LONDON - British supermarkets are slashing prices ahead of Christmas, spurred by competition from German-owned discounters, benefitting customers of all tastes.
Sales events dubbed "Black Friday", "Cyber Monday" and "Manic Monday" -- imported from the United States -- surged in popularity across Britain this year as retailers fight for market share both online and in stores.
These provided fresh price battles between British supermarkets as they seek to halt the advance of German discounters Lidl and Aldi and win back belt-tightening consumers.
As a result, Britain's 110 billion-pound ($172 billion, 139 billion-euro) annual food sales market fell this autumn for the first time in at least 20 years. Sliding food prices have also contributed a drop in British inflation to 12-year lows.
"Mainstream retailers cutting their prices have been the direct result of the pressure brought about by Aldi and Lidl," said Fraser McKevitt, head of consumer insight and retail at Kantar Worldpanel.
"Many retailers see lower prices as a way to try and gain back lost market share."
Launched in Britain in the 1990s, the German discounters have eaten away at the dominance of the four major national supermarket chains -- Asda, Morrisons, Sainsbury's and market-leader Tesco -- a trend deepened in recent years with the erosion of household buying power.
"The UK supermarket industry has experienced radical change over the past five years with consumers becoming much more focused on value for money," said Davy Research analyst John Stokes.
Tesco, the world's fifth biggest supermarket group by sales according to Deloitte, has seen its share of the grocery business steadily decline over recent years in main market Britain.
It stood at 29.1 per cent at the end of 2014, down from 31.5 per cent at the start of the financial crisis in 2008, according to the latest study by Kantar Worldpanel published Tuesday.
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Although they remain far behind, the market shares of Aldi and Lidl are steadily increasing to 4.9 per cent and 3.7 per cent, respectively.
Against such a backdrop, Tesco has cut its profit forecast four times in 2014, while senior management has been found to have overstated the group's earnings, triggering a fraud probe.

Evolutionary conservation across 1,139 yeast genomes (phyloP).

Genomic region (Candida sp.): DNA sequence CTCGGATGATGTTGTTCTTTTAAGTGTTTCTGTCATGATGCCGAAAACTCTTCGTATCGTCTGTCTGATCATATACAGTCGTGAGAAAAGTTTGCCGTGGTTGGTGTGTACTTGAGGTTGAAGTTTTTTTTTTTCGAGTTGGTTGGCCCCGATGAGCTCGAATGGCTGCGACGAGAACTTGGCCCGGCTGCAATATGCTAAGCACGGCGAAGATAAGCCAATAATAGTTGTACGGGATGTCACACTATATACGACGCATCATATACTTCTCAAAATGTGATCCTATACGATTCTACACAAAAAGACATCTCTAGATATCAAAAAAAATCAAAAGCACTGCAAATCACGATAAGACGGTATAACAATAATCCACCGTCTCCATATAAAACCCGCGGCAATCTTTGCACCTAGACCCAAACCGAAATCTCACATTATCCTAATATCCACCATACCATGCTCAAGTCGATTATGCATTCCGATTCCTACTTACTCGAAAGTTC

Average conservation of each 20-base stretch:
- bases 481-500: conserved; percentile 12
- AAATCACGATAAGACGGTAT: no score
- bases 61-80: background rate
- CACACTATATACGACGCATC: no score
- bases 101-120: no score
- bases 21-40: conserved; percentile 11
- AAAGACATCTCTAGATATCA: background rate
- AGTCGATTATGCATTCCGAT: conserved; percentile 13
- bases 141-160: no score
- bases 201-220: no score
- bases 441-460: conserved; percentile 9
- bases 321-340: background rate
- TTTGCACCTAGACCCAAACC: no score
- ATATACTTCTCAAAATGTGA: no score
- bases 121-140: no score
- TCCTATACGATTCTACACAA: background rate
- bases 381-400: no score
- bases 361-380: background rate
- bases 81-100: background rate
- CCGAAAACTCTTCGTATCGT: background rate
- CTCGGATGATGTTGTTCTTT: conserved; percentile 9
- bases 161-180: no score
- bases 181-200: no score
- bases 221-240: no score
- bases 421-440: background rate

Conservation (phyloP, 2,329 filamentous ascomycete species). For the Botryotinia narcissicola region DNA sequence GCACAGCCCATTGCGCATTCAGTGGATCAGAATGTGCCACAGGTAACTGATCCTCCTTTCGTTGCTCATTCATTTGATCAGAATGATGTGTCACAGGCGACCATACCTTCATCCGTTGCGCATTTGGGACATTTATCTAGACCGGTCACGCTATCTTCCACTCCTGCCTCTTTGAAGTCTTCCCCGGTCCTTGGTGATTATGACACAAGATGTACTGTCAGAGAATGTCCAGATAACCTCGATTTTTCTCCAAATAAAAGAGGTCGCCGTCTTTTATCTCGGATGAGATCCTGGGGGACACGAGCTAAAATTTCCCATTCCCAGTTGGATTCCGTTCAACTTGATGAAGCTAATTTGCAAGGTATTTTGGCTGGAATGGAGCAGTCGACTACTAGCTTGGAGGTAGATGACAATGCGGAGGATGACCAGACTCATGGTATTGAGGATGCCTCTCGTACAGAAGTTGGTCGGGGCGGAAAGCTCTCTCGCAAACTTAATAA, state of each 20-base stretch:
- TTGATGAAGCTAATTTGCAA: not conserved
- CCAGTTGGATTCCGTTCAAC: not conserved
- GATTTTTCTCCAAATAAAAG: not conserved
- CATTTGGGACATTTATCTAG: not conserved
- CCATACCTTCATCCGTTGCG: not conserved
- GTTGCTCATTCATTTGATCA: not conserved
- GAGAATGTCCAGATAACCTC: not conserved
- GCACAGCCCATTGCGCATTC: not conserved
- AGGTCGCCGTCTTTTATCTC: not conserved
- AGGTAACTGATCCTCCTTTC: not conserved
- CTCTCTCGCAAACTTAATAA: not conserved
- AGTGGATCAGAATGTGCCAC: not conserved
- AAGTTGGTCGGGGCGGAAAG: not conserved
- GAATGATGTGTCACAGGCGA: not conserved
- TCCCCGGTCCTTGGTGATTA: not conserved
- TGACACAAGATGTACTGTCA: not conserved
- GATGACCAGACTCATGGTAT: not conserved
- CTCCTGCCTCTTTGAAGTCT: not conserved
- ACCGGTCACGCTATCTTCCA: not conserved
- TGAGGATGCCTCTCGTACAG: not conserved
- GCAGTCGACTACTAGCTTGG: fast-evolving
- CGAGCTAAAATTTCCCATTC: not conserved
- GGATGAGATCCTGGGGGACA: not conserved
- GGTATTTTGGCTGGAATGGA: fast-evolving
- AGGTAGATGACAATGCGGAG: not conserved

Tesco declined to comment on its pricing policy. But a spokesman for Lidl said its success was down to more than just low prices.
"Obviously the recession has had a significant effect on the nation's shopping habits and our low-pricing strategy has drawn many new customers into our stores for the first time," said Lidl spokeswoman Laura Hamlin.
However, the supermarket has also attracted middle class and high income shoppers, attracted by "super premium products", a Wine Cellar selection and a Deluxe range, such as a cooked whole lobster for 5.99 pounds ($9.25, 7.45 euros).
Lidl has created 3,500 jobs in Britain, and Aldi plans to create 35,000 jobs in eight years.
Also popular are "pound shops", which lure in customers with steep bargains and one pound products.
However, the competition on prices is not the only challenge facing traditional stores, according to industry expert McKevitt, who pointed out the health of top-end supermarket Waitrose.
"Not everyone is seeking a bargain, and even bargain seekers will be looking for something else at different times," McKevitt said.
"What unites Waitrose with the discounters is that they offer something different to the mainstream supermarkets -- and with a multitude of price matching schemes, loyalty cards, and tiered own label offerings, differentiation goes down well with shoppers."
The increasing polarisation of customers to the top and lower ends of the range comes at the expense of the mid-range shops and changes the shape of the market, making it more like an hour glass.